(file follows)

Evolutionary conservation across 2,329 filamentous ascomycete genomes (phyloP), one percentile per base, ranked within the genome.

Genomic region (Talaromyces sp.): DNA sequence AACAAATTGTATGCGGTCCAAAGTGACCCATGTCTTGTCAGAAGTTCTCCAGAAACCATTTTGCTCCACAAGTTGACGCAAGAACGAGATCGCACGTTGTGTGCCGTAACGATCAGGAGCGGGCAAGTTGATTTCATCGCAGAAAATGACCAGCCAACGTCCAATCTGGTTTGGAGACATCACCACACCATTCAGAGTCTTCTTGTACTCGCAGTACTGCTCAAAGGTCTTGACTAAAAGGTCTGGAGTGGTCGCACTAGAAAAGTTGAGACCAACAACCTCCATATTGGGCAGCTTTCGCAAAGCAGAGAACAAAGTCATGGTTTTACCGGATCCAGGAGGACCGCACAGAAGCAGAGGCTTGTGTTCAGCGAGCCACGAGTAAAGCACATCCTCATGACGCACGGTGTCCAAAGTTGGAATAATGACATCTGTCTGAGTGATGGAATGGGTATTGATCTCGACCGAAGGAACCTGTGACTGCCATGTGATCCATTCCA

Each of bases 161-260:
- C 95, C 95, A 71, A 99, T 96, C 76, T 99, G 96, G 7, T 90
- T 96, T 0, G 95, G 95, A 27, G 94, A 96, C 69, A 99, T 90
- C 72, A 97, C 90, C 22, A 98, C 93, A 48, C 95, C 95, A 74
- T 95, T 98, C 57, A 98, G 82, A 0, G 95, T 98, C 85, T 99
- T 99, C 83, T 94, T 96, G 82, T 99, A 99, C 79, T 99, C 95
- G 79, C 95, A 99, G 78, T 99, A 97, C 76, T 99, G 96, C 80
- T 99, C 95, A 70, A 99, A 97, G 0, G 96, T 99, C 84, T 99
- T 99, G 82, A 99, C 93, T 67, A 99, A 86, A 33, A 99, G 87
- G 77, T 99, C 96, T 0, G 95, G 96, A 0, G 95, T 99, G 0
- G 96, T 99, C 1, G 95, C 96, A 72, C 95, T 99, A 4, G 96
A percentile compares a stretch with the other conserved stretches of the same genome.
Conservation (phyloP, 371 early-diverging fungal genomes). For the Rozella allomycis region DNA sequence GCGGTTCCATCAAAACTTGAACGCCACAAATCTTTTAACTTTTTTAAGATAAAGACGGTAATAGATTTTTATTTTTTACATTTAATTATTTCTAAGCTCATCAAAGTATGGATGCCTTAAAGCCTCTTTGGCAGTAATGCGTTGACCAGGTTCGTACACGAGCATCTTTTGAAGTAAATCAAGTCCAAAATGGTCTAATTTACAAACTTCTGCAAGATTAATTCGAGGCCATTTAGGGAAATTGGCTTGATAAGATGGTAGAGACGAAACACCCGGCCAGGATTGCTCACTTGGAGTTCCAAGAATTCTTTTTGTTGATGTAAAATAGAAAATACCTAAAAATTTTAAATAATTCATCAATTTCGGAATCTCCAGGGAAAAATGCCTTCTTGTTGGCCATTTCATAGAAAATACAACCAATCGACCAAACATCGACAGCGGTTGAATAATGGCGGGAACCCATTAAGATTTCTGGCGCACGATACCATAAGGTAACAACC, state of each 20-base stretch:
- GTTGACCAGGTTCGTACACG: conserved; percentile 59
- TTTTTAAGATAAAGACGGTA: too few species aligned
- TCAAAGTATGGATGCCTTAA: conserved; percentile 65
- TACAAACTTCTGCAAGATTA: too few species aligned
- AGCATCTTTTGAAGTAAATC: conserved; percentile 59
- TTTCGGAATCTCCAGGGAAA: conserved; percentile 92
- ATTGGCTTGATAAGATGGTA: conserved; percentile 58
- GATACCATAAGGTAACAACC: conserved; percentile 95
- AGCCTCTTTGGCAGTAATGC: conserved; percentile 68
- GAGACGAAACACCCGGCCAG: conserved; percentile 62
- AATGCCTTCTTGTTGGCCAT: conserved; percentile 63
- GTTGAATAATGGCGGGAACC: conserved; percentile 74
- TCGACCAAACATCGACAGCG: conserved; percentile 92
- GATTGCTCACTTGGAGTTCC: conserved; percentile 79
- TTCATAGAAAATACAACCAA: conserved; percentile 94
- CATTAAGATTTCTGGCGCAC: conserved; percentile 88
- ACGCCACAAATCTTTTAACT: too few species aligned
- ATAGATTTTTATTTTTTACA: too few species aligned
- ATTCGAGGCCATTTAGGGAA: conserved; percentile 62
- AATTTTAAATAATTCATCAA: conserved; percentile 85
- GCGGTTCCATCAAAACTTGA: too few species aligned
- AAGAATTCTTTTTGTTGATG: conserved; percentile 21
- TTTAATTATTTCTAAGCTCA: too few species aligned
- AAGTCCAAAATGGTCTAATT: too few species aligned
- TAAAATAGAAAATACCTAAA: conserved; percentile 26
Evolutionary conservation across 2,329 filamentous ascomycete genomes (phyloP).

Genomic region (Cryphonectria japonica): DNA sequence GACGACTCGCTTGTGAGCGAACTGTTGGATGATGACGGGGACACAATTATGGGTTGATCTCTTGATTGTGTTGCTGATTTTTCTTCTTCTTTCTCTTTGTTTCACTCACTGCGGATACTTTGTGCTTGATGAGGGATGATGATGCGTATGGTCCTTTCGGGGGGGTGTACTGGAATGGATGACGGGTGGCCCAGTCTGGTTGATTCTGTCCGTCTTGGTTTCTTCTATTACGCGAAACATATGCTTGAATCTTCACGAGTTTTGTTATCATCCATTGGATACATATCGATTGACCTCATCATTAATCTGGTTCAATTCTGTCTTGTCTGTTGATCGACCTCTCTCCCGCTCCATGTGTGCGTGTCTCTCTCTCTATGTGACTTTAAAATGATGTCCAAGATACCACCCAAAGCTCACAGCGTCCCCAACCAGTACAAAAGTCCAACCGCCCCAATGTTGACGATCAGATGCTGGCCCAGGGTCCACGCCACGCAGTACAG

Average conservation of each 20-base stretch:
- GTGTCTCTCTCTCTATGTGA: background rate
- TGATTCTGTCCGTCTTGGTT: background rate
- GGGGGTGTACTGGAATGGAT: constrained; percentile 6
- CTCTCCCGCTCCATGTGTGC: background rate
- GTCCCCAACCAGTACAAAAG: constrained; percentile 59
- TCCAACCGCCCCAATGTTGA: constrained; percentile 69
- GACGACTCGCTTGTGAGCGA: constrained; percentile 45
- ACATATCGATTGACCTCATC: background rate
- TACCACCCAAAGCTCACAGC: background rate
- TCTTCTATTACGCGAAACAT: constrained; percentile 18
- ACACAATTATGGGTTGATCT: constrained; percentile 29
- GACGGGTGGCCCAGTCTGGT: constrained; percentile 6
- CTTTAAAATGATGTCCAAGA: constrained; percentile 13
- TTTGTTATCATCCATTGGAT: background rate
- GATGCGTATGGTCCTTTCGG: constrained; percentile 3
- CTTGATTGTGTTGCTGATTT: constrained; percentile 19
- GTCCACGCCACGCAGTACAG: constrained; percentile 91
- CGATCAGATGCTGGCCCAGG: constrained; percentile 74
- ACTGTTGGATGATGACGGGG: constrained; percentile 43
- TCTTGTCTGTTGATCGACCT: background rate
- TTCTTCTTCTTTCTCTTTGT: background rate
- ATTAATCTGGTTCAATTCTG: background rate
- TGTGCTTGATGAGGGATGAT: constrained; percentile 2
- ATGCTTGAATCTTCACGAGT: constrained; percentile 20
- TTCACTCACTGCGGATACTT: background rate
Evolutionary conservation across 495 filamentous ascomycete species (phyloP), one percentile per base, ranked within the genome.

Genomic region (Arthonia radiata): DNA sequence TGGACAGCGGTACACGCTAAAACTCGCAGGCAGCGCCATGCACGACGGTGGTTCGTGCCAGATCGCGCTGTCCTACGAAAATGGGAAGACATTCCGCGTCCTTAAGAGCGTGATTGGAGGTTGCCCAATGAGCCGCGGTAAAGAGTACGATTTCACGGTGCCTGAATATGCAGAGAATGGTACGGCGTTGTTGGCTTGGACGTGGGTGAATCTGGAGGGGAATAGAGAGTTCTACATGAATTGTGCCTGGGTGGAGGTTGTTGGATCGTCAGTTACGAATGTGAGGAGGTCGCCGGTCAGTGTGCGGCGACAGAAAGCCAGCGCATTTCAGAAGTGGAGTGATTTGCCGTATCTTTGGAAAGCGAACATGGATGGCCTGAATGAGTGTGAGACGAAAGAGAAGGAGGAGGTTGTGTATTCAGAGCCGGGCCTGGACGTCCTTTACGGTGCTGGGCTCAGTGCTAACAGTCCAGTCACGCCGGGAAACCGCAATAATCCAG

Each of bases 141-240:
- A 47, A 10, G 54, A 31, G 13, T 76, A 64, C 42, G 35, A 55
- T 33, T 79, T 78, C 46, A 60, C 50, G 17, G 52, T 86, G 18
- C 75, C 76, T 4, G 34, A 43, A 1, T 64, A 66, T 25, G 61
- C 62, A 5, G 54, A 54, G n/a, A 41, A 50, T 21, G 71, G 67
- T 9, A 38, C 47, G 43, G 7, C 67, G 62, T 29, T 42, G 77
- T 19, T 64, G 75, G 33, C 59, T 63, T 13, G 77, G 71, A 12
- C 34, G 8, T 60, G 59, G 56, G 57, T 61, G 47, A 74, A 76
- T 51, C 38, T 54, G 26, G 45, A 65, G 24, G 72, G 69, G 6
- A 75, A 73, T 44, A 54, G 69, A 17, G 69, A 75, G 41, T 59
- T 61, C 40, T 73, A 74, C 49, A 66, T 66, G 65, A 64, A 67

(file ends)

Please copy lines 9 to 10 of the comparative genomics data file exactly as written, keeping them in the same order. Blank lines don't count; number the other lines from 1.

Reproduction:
- G 79, C 95, A 99, G 78, T 99, A 97, C 76, T 99, G 96, C 80
- T 99, C 95, A 70, A 99, A 97, G 0, G 96, T 99, C 84, T 99